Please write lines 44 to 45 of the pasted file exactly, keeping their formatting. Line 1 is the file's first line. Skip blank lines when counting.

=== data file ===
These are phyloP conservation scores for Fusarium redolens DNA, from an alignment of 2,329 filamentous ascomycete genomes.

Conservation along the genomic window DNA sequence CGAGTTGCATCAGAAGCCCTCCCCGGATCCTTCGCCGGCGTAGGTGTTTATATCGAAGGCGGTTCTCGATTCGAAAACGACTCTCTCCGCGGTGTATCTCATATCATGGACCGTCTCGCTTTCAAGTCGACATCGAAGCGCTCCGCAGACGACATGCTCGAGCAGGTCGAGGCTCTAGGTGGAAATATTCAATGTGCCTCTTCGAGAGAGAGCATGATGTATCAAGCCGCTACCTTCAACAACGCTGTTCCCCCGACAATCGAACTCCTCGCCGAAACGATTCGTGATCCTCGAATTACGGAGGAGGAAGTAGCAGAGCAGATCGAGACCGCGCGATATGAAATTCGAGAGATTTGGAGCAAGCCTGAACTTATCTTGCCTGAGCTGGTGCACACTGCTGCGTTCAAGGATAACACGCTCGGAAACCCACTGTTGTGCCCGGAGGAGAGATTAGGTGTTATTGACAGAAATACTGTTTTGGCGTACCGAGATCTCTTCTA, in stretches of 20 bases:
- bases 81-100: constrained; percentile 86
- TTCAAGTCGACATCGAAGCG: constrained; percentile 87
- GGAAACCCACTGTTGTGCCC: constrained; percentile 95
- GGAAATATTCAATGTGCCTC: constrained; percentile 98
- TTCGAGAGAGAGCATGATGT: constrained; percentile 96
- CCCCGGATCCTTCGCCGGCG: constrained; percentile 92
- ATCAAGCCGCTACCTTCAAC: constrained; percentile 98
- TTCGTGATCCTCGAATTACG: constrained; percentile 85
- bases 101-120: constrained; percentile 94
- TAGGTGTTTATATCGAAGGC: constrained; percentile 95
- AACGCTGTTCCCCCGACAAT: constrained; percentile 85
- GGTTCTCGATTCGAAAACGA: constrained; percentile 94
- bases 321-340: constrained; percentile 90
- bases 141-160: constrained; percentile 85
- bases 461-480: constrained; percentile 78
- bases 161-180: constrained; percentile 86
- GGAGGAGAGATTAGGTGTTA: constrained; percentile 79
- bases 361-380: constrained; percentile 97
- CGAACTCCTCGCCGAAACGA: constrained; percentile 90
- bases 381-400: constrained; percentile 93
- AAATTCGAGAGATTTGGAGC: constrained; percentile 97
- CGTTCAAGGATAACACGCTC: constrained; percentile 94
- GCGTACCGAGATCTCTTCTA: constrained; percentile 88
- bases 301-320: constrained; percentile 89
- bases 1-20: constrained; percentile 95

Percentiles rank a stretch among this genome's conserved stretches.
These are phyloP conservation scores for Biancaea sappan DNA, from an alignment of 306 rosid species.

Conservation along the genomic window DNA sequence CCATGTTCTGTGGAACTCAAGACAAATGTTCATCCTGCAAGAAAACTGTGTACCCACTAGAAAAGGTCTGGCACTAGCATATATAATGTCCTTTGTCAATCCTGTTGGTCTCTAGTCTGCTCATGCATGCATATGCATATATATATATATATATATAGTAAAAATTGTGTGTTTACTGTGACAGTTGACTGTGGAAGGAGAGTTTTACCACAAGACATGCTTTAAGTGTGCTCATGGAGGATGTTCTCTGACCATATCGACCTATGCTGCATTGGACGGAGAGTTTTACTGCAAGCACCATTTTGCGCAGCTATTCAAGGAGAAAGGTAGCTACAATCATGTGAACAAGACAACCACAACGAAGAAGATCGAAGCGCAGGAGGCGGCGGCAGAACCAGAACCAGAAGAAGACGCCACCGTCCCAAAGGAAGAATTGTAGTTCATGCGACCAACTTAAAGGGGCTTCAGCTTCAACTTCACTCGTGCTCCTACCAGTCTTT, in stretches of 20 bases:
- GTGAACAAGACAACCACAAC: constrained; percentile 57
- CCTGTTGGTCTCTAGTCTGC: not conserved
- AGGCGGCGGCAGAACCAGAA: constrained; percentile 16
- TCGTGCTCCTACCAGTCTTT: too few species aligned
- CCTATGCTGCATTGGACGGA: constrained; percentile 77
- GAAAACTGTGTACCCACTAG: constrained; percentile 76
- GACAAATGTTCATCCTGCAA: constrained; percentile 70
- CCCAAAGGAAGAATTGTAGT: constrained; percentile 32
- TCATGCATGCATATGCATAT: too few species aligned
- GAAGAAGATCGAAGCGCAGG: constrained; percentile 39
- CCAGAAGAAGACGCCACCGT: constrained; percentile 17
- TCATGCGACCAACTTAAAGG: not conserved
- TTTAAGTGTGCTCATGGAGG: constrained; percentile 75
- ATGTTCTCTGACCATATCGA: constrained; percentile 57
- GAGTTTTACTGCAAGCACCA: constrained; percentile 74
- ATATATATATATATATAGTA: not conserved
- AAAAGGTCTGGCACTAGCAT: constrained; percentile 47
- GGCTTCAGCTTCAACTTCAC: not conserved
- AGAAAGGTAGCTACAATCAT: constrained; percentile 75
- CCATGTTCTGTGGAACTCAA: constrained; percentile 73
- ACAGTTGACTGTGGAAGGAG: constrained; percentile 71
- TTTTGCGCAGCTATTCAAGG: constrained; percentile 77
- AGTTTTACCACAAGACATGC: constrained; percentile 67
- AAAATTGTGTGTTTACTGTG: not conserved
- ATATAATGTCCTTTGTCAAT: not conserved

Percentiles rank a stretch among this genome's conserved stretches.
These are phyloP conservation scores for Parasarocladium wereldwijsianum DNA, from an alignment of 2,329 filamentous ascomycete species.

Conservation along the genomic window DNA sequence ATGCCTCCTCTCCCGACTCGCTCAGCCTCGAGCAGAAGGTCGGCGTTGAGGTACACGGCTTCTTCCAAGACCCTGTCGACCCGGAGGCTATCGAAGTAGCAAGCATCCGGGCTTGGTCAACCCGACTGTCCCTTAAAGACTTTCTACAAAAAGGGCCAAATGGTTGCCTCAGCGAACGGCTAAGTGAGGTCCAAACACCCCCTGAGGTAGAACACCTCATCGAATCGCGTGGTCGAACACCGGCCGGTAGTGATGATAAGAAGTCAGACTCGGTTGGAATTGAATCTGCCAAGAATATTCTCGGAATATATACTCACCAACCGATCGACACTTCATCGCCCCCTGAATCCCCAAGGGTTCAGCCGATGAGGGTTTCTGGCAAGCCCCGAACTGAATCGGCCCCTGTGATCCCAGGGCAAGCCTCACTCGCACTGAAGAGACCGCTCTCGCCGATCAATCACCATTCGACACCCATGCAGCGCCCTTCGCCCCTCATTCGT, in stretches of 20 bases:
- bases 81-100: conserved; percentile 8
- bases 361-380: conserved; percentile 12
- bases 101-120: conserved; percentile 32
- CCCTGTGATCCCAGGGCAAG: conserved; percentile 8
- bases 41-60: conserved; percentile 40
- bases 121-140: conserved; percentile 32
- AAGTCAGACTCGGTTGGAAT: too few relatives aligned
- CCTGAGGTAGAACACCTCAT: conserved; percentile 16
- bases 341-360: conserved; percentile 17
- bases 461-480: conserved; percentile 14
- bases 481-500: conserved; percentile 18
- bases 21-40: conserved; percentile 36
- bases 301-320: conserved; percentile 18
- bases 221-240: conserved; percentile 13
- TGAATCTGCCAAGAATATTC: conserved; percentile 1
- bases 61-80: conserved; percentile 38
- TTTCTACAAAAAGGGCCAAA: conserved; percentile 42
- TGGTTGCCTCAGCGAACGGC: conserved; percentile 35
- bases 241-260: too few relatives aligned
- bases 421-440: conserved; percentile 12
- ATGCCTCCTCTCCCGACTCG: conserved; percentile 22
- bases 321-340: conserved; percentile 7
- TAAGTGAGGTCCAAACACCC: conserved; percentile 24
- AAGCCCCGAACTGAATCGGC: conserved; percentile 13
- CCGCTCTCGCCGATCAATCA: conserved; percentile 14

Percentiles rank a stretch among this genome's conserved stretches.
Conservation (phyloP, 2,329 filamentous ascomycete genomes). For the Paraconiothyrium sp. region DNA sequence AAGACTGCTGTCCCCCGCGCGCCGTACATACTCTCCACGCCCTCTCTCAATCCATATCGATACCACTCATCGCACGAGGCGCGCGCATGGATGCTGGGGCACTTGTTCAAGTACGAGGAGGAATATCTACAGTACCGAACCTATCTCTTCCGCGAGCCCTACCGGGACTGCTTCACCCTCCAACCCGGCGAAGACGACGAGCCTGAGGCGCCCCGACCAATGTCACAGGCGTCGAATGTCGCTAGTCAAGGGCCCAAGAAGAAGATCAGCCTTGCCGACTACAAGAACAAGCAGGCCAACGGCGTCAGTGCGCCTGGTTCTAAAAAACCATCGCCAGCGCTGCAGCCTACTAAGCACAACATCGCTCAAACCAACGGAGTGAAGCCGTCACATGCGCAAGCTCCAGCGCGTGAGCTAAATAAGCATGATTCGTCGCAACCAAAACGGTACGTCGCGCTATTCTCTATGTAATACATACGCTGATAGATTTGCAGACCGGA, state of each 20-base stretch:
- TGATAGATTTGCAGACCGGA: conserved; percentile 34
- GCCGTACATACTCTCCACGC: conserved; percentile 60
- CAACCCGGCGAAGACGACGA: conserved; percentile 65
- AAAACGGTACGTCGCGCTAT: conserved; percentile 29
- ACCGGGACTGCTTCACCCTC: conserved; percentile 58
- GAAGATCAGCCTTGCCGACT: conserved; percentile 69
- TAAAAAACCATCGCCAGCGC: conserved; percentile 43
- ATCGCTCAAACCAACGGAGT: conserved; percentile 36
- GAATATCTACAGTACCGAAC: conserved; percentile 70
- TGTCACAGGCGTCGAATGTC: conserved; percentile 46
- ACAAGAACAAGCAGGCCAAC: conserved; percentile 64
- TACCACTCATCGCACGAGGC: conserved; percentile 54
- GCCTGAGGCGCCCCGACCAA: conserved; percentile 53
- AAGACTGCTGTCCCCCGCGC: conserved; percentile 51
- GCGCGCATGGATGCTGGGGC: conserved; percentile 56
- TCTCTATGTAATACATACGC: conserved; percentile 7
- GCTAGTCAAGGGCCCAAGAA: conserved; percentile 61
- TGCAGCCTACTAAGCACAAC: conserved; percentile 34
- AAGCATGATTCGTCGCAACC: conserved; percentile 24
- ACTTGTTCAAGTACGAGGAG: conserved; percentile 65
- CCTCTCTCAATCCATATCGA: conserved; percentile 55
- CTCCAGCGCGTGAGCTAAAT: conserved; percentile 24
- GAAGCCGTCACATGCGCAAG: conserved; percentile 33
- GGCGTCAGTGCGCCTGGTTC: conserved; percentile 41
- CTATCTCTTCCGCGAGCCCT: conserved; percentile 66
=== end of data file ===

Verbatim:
- ATGTTCTCTGACCATATCGA: constrained; percentile 57
- GAGTTTTACTGCAAGCACCA: constrained; percentile 74